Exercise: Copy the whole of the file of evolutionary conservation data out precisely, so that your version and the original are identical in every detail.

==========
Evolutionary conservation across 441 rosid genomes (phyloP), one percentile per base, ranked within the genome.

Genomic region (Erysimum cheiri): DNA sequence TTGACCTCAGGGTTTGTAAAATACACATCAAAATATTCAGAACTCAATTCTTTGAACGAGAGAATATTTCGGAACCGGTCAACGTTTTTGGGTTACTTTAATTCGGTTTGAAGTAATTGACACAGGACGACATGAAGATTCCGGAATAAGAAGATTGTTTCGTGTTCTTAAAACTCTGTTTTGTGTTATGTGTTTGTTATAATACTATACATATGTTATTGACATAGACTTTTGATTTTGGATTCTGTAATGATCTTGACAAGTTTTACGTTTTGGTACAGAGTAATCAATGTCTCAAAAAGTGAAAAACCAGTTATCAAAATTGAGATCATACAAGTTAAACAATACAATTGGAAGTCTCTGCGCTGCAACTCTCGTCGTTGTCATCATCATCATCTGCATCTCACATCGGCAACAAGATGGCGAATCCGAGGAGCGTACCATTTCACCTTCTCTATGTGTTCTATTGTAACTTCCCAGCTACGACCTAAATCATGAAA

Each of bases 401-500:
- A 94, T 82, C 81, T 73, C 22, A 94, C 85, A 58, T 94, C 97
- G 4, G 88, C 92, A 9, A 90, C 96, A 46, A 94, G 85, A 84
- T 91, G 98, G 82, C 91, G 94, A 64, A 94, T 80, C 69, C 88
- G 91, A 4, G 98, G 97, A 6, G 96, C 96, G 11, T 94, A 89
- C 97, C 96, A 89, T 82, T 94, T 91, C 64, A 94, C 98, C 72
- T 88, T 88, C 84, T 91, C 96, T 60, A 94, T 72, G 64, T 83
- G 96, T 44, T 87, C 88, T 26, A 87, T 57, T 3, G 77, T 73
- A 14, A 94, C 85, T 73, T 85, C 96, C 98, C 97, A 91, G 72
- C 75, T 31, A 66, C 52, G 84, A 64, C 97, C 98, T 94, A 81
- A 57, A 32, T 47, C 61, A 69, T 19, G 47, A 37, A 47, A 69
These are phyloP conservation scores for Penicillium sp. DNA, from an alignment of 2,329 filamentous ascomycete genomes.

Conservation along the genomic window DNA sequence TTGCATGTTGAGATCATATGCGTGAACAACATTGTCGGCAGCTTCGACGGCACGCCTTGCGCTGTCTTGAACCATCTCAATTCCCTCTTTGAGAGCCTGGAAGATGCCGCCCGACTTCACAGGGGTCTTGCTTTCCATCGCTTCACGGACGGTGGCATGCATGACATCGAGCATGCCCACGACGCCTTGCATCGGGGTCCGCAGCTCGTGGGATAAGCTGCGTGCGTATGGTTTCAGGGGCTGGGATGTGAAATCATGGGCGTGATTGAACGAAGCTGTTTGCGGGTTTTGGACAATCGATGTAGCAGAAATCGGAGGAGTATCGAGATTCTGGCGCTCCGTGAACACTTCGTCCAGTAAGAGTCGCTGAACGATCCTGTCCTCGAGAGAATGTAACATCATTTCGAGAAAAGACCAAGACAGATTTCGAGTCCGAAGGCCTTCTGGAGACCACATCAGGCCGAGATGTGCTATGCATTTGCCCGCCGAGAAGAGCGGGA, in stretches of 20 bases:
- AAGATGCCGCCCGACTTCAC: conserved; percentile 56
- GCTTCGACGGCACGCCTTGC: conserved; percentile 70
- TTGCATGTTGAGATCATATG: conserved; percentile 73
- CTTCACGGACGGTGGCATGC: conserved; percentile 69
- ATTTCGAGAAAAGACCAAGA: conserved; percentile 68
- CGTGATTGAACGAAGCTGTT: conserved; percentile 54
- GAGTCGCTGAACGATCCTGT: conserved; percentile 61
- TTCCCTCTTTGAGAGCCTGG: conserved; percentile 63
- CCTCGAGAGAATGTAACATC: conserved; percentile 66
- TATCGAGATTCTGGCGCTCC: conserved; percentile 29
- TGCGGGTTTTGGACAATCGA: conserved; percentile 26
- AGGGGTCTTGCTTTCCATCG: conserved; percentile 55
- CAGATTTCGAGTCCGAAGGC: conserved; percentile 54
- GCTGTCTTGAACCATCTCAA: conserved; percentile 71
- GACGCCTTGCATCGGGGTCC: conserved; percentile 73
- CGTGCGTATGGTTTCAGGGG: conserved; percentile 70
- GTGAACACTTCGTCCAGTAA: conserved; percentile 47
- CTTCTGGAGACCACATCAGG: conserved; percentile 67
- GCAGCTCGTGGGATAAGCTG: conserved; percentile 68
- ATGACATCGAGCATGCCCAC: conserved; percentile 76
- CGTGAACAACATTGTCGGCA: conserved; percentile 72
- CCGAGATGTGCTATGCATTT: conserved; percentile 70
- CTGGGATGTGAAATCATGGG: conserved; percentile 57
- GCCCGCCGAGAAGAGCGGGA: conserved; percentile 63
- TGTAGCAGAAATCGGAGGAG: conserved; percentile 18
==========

Evolutionary conservation across 441 rosid genomes (phyloP), one percentile per base, ranked within the genome.

Genomic region (Erysimum cheiri): DNA sequence TTGACCTCAGGGTTTGTAAAATACACATCAAAATATTCAGAACTCAATTCTTTGAACGAGAGAATATTTCGGAACCGGTCAACGTTTTTGGGTTACTTTAATTCGGTTTGAAGTAATTGACACAGGACGACATGAAGATTCCGGAATAAGAAGATTGTTTCGTGTTCTTAAAACTCTGTTTTGTGTTATGTGTTTGTTATAATACTATACATATGTTATTGACATAGACTTTTGATTTTGGATTCTGTAATGATCTTGACAAGTTTTACGTTTTGGTACAGAGTAATCAATGTCTCAAAAAGTGAAAAACCAGTTATCAAAATTGAGATCATACAAGTTAAACAATACAATTGGAAGTCTCTGCGCTGCAACTCTCGTCGTTGTCATCATCATCATCTGCATCTCACATCGGCAACAAGATGGCGAATCCGAGGAGCGTACCATTTCACCTTCTCTATGTGTTCTATTGTAACTTCCCAGCTACGACCTAAATCATGAAA

Each of bases 401-500:
- A 94, T 82, C 81, T 73, C 22, A 94, C 85, A 58, T 94, C 97
- G 4, G 88, C 92, A 9, A 90, C 96, A 46, A 94, G 85, A 84
- T 91, G 98, G 82, C 91, G 94, A 64, A 94, T 80, C 69, C 88
- G 91, A 4, G 98, G 97, A 6, G 96, C 96, G 11, T 94, A 89
- C 97, C 96, A 89, T 82, T 94, T 91, C 64, A 94, C 98, C 72
- T 88, T 88, C 84, T 91, C 96, T 60, A 94, T 72, G 64, T 83
- G 96, T 44, T 87, C 88, T 26, A 87, T 57, T 3, G 77, T 73
- A 14, A 94, C 85, T 73, T 85, C 96, C 98, C 97, A 91, G 72
- C 75, T 31, A 66, C 52, G 84, A 64, C 97, C 98, T 94, A 81
- A 57, A 32, T 47, C 61, A 69, T 19, G 47, A 37, A 47, A 69
These are phyloP conservation scores for Penicillium sp. DNA, from an alignment of 2,329 filamentous ascomycete genomes.

Conservation along the genomic window DNA sequence TTGCATGTTGAGATCATATGCGTGAACAACATTGTCGGCAGCTTCGACGGCACGCCTTGCGCTGTCTTGAACCATCTCAATTCCCTCTTTGAGAGCCTGGAAGATGCCGCCCGACTTCACAGGGGTCTTGCTTTCCATCGCTTCACGGACGGTGGCATGCATGACATCGAGCATGCCCACGACGCCTTGCATCGGGGTCCGCAGCTCGTGGGATAAGCTGCGTGCGTATGGTTTCAGGGGCTGGGATGTGAAATCATGGGCGTGATTGAACGAAGCTGTTTGCGGGTTTTGGACAATCGATGTAGCAGAAATCGGAGGAGTATCGAGATTCTGGCGCTCCGTGAACACTTCGTCCAGTAAGAGTCGCTGAACGATCCTGTCCTCGAGAGAATGTAACATCATTTCGAGAAAAGACCAAGACAGATTTCGAGTCCGAAGGCCTTCTGGAGACCACATCAGGCCGAGATGTGCTATGCATTTGCCCGCCGAGAAGAGCGGGA, in stretches of 20 bases:
- AAGATGCCGCCCGACTTCAC: conserved; percentile 56
- GCTTCGACGGCACGCCTTGC: conserved; percentile 70
- TTGCATGTTGAGATCATATG: conserved; percentile 73
- CTTCACGGACGGTGGCATGC: conserved; percentile 69
- ATTTCGAGAAAAGACCAAGA: conserved; percentile 68
- CGTGATTGAACGAAGCTGTT: conserved; percentile 54
- GAGTCGCTGAACGATCCTGT: conserved; percentile 61
- TTCCCTCTTTGAGAGCCTGG: conserved; percentile 63
- CCTCGAGAGAATGTAACATC: conserved; percentile 66
- TATCGAGATTCTGGCGCTCC: conserved; percentile 29
- TGCGGGTTTTGGACAATCGA: conserved; percentile 26
- AGGGGTCTTGCTTTCCATCG: conserved; percentile 55
- CAGATTTCGAGTCCGAAGGC: conserved; percentile 54
- GCTGTCTTGAACCATCTCAA: conserved; percentile 71
- GACGCCTTGCATCGGGGTCC: conserved; percentile 73
- CGTGCGTATGGTTTCAGGGG: conserved; percentile 70
- GTGAACACTTCGTCCAGTAA: conserved; percentile 47
- CTTCTGGAGACCACATCAGG: conserved; percentile 67
- GCAGCTCGTGGGATAAGCTG: conserved; percentile 68
- ATGACATCGAGCATGCCCAC: conserved; percentile 76
- CGTGAACAACATTGTCGGCA: conserved; percentile 72
- CCGAGATGTGCTATGCATTT: conserved; percentile 70
- CTGGGATGTGAAATCATGGG: conserved; percentile 57
- GCCCGCCGAGAAGAGCGGGA: conserved; percentile 63
- TGTAGCAGAAATCGGAGGAG: conserved; percentile 18